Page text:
Putting Education Reform To The Test

School In Haiti Named After Sixth Grader In South Florida

Benjamin Rusnak/Food For The Poor Staff

Rachel Wheeler, 12, of Lighthouse Point, has raised funds for 27 homes and a 10-classroom school in Leogane, Haiti. Here Rachel gets to know one of the kindergarteners over a meal during the inauguration of the new school. The community's old school was destroyed in the January 2010 earthquake.

Editor’s note: This post was written by WLRN reporter Tasnim Shamma.

In her third visit to Haiti within a year, 12-year-old Rachel Wheeler from Broward County visited Rachel’s School to cut the ribbon on a school she helped build.

The previous elementary school, Ecole Reap de Morel, in the coastal village of Kay Piti in Leogane, Haiti, was damaged in the country’s January 12, 2010 earthquake. It was held up by metal and wood with bed sheets to separate classrooms. Today, the school is made of concrete blocks and a zinc roof. It has ten classrooms that can hold up to 350 students.

Rachel first learned about the extreme poverty Haiti’s residents face when she attended a Food for the Poor meeting in 2009 with her mother. Food for the Poor is a non-profit based in Coconut Creek. When Rachel heard that the kids eat mud cookies and live in cardboard houses, she wanted to make a difference. For the past four years, she has been organizing bake sales and dances in her community. Her efforts have helped her raise about $300,000 through Food for the Poor. She used the money to build 27 two-room homes and the new school.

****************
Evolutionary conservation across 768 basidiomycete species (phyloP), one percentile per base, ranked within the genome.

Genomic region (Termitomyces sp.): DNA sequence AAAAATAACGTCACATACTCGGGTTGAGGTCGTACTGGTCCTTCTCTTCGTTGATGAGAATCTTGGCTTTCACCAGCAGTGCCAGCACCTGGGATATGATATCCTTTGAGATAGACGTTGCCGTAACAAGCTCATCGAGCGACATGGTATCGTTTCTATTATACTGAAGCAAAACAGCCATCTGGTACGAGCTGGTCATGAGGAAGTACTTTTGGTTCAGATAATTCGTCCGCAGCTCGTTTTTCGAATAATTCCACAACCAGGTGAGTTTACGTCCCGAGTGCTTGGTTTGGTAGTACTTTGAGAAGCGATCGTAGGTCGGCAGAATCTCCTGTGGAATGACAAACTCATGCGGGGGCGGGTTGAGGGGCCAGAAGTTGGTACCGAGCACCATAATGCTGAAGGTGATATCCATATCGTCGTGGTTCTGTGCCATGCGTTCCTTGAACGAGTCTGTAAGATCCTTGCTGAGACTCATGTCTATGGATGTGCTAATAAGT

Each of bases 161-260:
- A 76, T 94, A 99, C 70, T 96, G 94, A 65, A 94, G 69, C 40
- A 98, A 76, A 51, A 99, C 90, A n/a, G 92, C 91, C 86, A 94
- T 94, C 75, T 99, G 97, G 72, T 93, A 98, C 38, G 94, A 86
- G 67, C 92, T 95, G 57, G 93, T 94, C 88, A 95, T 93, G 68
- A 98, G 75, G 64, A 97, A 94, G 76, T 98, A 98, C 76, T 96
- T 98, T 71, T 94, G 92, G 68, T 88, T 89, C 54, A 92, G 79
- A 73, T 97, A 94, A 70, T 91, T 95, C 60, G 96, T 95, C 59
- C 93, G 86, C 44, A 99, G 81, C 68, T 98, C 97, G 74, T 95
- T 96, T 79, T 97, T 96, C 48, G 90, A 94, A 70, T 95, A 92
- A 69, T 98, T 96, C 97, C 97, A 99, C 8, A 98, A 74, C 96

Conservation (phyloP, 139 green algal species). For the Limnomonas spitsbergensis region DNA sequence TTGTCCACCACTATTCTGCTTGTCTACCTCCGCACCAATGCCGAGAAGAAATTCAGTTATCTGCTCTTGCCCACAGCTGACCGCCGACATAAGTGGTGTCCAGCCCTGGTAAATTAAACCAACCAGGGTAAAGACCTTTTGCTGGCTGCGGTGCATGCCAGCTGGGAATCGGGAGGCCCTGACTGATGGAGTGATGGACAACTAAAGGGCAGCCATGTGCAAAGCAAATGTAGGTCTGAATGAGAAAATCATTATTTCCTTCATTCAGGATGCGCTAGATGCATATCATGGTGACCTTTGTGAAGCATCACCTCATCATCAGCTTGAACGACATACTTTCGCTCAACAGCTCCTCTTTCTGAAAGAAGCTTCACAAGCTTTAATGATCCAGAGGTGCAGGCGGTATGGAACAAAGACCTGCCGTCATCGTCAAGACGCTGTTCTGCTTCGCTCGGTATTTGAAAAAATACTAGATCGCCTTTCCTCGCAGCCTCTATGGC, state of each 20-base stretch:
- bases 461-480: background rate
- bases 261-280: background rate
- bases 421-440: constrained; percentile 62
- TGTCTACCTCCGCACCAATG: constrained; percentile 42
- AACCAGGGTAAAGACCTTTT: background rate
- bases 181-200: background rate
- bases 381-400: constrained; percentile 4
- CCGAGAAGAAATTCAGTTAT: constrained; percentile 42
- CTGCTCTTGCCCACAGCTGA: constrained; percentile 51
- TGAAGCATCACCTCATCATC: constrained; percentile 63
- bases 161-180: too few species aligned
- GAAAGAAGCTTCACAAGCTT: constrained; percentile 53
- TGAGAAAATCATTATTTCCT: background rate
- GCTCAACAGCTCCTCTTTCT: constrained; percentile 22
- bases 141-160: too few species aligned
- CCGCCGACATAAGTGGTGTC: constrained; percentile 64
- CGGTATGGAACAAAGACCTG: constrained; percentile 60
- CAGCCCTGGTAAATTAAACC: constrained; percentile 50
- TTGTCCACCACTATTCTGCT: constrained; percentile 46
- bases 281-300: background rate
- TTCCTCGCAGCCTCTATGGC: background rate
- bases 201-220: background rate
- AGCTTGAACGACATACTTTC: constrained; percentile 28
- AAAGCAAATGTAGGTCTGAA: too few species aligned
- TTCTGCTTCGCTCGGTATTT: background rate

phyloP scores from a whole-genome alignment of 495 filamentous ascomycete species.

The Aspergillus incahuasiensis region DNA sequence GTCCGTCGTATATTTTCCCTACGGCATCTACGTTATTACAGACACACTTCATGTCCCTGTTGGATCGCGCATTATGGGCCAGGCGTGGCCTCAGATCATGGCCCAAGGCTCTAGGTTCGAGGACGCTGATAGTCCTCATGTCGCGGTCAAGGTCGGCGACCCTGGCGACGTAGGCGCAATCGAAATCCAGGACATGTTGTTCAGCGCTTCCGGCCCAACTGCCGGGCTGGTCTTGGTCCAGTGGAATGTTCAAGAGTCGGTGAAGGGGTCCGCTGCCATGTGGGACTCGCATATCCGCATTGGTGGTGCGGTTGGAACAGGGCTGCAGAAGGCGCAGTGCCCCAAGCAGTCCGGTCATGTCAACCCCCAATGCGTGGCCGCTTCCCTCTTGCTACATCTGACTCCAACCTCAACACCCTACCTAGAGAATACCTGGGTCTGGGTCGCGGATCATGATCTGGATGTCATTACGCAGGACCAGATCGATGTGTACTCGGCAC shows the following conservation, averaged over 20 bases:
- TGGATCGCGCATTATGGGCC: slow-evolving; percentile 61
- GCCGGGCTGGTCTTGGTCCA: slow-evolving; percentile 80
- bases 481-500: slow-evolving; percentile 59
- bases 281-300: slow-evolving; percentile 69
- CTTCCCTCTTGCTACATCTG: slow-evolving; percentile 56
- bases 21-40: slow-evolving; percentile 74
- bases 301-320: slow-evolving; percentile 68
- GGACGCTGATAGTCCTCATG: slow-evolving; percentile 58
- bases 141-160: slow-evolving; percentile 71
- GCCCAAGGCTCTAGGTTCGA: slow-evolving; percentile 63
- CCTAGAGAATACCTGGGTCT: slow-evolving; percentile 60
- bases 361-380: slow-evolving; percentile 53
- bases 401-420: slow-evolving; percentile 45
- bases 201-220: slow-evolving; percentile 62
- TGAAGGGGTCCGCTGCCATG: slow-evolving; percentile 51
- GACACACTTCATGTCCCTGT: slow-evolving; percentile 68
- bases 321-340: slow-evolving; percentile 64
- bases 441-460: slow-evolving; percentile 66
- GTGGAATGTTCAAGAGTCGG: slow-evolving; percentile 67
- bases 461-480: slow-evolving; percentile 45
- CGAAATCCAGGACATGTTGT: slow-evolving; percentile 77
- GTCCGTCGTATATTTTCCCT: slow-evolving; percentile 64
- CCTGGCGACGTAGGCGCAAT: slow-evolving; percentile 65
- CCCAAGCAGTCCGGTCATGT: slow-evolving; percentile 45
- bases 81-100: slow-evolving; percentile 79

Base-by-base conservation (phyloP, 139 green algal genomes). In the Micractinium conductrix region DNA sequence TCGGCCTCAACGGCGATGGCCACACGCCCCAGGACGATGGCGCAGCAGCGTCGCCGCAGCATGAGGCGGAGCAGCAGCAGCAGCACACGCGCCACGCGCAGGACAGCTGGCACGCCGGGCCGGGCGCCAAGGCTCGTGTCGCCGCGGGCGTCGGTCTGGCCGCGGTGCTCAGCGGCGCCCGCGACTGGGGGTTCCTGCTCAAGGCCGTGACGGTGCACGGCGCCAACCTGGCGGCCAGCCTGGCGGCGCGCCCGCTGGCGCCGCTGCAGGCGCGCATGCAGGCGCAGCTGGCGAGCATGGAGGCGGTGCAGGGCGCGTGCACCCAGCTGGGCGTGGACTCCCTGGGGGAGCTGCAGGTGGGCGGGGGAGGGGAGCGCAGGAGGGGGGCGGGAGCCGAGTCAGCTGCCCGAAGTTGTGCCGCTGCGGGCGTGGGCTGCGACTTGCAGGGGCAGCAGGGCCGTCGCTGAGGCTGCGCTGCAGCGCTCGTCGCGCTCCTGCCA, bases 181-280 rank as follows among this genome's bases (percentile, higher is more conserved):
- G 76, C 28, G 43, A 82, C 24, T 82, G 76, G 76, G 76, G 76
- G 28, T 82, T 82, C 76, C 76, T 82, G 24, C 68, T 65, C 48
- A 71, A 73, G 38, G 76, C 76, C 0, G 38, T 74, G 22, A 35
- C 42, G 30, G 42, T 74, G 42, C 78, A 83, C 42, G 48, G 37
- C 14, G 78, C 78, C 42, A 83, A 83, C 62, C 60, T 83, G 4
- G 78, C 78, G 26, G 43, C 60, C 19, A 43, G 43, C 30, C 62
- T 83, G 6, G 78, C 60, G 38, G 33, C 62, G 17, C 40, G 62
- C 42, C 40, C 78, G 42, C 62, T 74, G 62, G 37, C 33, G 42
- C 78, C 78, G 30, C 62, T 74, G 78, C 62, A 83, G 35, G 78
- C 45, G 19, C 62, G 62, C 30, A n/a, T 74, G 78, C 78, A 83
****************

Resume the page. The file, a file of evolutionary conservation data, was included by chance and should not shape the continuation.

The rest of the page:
Jayne Cunningham, principal of Zion Lutheran School in Deerfield Beach, where Rachel attends classes, traveled with Rachel to Haiti to hand-deliver 318 backpacks filled with school supplies, hygiene items and food donated by Rachel’s classmates.

Two juniors at the University of Mississippi also helped Rachel build the school. Twins Ashton and Chesney Hellmuth are from Alexandria, Virginia.

“Having the opportunity to attend college has shown us the value of an education and the importance of helping others to obtain an education,” Ashton Hellmuth said. “We are proud to be a part of Rachel’s project and we are blessed to have the opportunity to meet such an amazing girl.”

Rachel’s not stopping there. She’s more than halfway toward meeting her goal of building homes for another 20 families in the village.



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